Job Search Nadirs
In a city (LA, holla) overflowing with strikers and "collateral damage," unemployment is on the agenda. After a period of what production people call hiatus (e.g. show canceled, creative differences, internal restructuring, blah blah blah: no work), I'm back on the TV show wagon again, and it feels good to leave the fetid batting cage of the for-all-practical-purposes unemployed. But lest I soon forget what it's like to be, um, radiating lack, I thought I'd take a poll and see if anyone else out there wants to revisit those halcyon times when you were desperate for work.
Back in '95, with my high school career languishing, my parents told me it was time to get a job. The first place I applied was Kroger's--the nation's largest grocery store chain! I picked up their application, filled it out at the counter and handed it back. A week later they called to set up an interview and in I went.
Now, this was the grocery store of my childhood, the one I grew up with and so there was a mild thrill in entering its mysterious recesses, like suddenly finding myself in Johnny Carson's Green Room. That excitement was short-lived, though. The manager--a four-foot-tall woman who used to work in the now-defunct video section back in the middle-late-80s--asked me why I wanted to work at Kroger's.
And seriously, why does anyone want to work at Kroger's?
"I really like lettuce," I told her, because at that moment the smartass in me wasn't desperate enough for minimum wage.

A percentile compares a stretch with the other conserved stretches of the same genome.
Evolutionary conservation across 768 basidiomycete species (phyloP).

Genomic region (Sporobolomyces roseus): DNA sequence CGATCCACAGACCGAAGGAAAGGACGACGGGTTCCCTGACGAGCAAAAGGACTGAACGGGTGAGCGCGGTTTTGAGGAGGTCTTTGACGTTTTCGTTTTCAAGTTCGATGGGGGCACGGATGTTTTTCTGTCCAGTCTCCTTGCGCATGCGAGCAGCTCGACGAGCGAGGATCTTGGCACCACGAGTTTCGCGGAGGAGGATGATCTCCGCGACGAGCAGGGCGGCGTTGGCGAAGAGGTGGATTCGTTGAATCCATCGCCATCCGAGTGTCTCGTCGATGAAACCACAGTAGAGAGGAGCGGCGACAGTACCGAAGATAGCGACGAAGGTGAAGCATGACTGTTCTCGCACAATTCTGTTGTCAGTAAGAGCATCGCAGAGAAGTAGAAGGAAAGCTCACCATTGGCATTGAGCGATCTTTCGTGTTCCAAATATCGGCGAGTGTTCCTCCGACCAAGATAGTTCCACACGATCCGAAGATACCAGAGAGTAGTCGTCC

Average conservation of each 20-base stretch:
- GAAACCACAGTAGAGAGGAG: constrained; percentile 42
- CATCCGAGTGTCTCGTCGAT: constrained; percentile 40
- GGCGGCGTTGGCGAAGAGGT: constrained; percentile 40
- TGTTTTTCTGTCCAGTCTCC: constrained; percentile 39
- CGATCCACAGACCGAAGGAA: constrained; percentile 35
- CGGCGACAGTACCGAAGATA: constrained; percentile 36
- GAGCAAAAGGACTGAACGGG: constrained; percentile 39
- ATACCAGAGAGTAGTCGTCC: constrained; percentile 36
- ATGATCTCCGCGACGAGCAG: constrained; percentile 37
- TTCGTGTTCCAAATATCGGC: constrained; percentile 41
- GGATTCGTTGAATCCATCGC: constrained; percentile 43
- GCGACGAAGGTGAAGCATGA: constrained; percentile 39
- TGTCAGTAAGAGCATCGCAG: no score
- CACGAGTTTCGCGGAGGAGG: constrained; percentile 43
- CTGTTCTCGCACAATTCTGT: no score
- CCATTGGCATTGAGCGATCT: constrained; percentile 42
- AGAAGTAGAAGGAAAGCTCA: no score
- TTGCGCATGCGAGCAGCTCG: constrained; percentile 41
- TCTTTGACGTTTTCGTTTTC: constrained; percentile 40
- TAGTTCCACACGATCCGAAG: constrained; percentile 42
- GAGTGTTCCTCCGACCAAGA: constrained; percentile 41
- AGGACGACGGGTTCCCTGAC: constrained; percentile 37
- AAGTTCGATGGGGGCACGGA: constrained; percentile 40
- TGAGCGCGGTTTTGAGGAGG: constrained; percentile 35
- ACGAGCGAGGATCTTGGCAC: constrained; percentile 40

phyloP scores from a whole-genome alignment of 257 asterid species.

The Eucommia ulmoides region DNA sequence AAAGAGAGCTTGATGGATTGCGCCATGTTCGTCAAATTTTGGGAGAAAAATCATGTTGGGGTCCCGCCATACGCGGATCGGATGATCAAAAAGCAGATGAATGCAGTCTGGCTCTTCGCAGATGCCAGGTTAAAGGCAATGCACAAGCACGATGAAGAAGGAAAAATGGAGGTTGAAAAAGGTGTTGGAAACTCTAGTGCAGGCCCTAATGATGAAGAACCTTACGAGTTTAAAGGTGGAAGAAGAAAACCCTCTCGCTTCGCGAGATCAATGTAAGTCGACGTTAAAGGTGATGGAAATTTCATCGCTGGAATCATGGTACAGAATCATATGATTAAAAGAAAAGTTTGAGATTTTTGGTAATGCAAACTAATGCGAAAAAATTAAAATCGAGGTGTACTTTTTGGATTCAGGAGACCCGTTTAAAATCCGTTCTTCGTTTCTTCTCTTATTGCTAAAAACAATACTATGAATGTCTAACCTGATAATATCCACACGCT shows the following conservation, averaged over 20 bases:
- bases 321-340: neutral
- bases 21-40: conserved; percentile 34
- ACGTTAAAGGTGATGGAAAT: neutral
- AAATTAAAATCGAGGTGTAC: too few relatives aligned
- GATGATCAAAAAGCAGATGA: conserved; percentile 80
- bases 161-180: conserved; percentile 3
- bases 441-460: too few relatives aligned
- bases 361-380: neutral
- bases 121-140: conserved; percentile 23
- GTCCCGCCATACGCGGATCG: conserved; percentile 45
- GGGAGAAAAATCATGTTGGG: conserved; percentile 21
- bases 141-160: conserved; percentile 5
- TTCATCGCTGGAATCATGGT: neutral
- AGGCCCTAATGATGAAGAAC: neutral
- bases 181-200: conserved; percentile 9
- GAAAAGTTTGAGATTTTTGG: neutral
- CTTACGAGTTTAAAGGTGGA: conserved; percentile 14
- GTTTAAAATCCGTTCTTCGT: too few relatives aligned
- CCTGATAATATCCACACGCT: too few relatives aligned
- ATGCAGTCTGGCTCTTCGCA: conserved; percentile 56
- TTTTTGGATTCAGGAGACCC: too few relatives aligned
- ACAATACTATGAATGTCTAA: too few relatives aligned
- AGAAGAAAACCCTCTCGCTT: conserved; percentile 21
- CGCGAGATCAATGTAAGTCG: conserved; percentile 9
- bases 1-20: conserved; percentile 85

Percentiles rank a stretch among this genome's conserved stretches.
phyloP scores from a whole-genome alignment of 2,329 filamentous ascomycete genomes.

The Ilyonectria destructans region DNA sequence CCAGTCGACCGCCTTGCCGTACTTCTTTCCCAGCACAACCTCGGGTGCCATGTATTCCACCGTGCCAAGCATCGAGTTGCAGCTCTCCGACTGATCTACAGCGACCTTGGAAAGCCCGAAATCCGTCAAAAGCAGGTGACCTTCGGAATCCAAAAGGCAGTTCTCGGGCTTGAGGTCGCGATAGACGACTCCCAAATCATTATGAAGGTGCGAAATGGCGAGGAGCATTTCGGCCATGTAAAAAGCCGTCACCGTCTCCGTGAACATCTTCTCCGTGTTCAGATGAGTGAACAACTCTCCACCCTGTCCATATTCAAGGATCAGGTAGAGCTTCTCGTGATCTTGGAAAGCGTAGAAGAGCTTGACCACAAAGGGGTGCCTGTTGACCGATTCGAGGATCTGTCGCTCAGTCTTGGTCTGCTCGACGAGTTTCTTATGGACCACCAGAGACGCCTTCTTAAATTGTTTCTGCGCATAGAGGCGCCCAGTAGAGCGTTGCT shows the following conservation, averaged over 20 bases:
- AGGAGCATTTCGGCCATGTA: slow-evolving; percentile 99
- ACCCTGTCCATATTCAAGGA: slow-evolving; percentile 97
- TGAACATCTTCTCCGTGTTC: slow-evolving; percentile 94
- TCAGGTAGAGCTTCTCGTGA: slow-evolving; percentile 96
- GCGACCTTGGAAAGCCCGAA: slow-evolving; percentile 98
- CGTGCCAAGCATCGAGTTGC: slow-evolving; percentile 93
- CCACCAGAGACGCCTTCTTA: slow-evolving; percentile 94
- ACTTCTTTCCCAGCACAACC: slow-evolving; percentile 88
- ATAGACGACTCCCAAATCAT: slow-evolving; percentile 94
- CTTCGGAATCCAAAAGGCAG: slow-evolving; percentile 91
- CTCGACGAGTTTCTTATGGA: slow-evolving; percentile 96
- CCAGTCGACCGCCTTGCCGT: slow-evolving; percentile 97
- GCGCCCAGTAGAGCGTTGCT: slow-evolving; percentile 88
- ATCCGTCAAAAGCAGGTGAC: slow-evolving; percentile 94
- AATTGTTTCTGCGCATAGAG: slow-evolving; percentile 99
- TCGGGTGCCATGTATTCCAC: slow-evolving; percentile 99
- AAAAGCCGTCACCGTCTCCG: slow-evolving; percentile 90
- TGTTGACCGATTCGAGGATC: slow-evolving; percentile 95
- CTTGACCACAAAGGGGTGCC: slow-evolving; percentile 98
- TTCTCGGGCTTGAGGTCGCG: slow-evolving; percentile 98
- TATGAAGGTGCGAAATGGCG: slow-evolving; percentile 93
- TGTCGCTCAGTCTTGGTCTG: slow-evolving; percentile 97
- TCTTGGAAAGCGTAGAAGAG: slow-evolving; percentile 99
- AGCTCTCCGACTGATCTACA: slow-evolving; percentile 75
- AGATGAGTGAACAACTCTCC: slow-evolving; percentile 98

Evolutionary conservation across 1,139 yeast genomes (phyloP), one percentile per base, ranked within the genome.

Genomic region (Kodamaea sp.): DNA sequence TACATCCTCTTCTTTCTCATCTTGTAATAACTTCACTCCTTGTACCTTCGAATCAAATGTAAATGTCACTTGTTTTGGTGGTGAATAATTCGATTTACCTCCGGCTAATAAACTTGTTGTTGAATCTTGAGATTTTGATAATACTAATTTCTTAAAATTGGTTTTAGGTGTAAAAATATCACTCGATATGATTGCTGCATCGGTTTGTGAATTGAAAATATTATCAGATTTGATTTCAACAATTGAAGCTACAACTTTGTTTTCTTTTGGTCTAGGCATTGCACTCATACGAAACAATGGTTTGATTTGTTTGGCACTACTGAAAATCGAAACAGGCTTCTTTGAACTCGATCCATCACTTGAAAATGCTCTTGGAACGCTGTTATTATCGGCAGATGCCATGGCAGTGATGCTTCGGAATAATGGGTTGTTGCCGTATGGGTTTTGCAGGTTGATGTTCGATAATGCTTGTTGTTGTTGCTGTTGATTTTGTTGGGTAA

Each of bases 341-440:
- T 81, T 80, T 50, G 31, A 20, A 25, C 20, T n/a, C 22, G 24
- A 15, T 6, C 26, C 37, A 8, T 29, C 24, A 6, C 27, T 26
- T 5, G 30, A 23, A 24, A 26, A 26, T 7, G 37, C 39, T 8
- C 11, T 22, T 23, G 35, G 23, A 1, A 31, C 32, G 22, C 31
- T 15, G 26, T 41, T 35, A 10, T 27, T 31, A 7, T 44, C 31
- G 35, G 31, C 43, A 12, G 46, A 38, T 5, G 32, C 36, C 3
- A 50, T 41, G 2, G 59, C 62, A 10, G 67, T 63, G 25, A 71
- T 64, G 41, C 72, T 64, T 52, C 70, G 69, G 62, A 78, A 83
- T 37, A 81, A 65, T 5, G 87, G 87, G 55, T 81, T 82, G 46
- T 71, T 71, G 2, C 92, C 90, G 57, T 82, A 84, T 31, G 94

Oh, how times change. I didn't get the job then, but four years later I crawled back to the grocery store and became the best damn Night Stock Clerk the Kroger's union has ever seen. Two weeks in, I quit. Something about dialectics and liberal guilt. I was going to a $40,000-a-year school in the northeast and spending my summers with guys who'd spent ten years getting to $10/hour one $0.25 raise at a time.
Ten years of my own have now passed and back amongst the ranks of the occasionally unemployed, I find myself almost addicted to the occasional job search.
Some people shop for flat screen TVs. I'm just shopping for an alternate life.
So, today I found the perfect job. It pays $50,000 to $70,000 a year, it's a job in communications, defending some "confidential" health care provider in San Jose. The full posting can be found here but I'm giving you all the pertinent information and all you have to do is send your resume and cover letter to the gatekeeper for this confidential employer -- the email address is Mircalla@statonhughes.com.
Anyway, the best part about this job is that you have to understand the health care industry to represent the health care provider, and even though they pay you $70K and give you paid holidays and sick time and vacation... they just can't afford to give you health insurance.
They really do need communications help, don't they?
So, what is your worst job hunting experience?